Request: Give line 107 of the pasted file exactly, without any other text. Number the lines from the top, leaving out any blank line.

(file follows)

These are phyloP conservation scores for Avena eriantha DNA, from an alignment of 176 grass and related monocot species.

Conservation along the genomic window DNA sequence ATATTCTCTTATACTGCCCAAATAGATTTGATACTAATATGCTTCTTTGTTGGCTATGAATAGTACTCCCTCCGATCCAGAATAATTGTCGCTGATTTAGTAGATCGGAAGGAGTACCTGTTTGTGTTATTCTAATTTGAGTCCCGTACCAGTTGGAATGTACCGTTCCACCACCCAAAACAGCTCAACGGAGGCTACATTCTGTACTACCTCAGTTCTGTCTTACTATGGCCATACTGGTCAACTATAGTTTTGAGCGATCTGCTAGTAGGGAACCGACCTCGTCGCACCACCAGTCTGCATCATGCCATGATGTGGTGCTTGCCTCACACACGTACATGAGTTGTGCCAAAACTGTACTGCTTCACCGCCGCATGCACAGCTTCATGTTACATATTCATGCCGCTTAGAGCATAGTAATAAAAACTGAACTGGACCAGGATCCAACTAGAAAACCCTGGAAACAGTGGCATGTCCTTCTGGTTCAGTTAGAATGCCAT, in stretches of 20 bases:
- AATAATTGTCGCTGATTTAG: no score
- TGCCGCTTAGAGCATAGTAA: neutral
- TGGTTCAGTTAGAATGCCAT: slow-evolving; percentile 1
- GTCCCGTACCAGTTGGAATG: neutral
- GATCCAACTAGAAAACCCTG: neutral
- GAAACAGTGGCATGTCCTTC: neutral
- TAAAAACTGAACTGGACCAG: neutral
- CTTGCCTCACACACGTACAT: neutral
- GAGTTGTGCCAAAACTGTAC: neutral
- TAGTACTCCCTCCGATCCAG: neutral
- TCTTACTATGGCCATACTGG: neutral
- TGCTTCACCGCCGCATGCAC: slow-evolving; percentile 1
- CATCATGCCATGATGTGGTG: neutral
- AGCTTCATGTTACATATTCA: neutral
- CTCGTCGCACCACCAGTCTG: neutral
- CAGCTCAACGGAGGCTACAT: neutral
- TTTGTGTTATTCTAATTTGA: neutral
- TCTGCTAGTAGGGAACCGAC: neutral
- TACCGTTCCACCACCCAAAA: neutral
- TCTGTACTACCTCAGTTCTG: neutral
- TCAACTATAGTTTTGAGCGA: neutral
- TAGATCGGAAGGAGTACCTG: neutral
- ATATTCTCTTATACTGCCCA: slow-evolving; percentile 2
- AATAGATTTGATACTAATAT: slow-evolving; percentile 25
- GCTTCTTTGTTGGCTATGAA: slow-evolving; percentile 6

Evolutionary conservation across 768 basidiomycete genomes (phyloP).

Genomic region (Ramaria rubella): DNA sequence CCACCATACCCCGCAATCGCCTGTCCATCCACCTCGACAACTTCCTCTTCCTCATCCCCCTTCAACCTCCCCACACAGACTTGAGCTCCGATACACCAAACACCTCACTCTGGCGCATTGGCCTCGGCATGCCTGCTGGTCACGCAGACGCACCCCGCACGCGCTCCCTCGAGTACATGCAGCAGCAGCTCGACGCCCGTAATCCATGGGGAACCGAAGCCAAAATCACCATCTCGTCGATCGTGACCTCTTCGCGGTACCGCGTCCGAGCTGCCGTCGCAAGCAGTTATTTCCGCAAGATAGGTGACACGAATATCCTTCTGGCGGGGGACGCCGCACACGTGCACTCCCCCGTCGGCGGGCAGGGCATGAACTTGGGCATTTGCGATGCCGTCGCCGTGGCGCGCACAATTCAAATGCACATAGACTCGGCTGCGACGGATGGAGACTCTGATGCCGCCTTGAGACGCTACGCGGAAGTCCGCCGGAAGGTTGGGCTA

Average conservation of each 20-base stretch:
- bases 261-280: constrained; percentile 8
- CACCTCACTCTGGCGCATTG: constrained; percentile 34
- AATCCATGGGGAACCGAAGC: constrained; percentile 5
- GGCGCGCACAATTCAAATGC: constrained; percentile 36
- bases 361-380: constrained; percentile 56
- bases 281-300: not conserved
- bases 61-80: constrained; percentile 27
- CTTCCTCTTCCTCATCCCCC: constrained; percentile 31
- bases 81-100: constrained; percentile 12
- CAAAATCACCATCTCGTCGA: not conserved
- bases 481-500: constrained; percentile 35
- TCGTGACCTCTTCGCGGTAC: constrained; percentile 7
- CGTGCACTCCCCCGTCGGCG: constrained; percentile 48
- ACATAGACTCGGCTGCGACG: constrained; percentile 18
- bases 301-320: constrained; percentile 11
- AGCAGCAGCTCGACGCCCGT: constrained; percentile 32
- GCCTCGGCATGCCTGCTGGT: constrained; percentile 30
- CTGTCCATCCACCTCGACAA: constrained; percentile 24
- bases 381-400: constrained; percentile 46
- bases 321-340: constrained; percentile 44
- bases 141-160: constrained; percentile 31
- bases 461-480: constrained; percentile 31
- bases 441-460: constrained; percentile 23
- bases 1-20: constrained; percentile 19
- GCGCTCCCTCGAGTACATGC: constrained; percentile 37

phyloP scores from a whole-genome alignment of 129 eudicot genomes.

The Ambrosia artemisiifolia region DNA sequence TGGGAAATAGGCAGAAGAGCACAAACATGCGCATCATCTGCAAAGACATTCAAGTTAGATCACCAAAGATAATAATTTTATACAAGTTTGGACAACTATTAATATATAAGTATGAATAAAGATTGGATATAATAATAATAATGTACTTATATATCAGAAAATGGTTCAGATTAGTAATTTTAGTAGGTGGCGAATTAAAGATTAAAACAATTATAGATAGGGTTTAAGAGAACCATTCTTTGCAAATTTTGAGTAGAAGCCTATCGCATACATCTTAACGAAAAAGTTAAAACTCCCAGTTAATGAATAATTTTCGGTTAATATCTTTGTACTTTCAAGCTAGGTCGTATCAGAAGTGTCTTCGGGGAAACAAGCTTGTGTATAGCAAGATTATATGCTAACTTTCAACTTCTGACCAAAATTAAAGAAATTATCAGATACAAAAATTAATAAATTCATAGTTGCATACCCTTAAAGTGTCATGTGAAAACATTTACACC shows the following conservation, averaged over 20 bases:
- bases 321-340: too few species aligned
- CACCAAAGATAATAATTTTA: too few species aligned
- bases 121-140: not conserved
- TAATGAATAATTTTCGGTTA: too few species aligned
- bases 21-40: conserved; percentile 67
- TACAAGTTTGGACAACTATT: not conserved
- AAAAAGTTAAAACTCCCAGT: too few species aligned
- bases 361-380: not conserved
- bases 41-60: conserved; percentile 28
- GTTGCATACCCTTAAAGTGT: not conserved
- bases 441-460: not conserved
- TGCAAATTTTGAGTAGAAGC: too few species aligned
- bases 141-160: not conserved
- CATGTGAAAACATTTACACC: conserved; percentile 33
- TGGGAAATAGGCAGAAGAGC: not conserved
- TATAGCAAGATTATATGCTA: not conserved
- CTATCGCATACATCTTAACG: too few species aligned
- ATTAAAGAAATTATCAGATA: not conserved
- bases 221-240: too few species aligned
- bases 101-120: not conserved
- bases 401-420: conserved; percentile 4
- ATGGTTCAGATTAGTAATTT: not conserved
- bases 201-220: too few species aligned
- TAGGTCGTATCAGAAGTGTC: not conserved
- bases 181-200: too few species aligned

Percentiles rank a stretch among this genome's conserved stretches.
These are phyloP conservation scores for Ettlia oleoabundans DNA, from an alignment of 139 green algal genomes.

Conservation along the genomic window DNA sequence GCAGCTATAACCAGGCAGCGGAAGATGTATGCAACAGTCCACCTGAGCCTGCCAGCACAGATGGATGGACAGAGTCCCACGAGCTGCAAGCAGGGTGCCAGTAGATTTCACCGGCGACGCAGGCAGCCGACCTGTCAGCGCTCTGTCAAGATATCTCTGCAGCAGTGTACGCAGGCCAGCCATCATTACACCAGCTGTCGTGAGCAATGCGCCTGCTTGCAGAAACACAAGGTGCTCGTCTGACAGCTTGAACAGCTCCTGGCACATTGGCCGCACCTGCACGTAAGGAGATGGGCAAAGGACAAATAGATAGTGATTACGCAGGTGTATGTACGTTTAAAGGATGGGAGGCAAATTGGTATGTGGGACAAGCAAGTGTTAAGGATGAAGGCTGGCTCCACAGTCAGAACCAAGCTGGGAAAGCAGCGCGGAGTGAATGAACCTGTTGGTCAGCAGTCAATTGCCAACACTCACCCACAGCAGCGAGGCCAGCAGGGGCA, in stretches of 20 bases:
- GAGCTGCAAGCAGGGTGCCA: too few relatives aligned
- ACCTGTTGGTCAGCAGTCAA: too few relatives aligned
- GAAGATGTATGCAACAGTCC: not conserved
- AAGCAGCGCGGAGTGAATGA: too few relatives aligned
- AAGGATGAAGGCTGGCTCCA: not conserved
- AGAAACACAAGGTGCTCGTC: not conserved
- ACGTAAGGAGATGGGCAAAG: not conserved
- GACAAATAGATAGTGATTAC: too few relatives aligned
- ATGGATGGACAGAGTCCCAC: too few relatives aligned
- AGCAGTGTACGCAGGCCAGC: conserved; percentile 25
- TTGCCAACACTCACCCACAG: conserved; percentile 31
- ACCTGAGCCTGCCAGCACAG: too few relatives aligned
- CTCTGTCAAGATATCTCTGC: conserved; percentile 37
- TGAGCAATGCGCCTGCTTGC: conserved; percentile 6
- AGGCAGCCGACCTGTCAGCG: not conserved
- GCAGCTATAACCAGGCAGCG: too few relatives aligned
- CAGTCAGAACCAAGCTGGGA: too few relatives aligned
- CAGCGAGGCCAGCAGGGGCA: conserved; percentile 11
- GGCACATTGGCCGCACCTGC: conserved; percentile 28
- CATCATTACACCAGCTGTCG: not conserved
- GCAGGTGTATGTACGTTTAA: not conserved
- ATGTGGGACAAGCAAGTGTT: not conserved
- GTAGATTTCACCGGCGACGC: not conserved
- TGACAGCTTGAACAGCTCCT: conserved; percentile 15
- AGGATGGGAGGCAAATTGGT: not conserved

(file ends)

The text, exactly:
- ATGTGGGACAAGCAAGTGTT: not conserved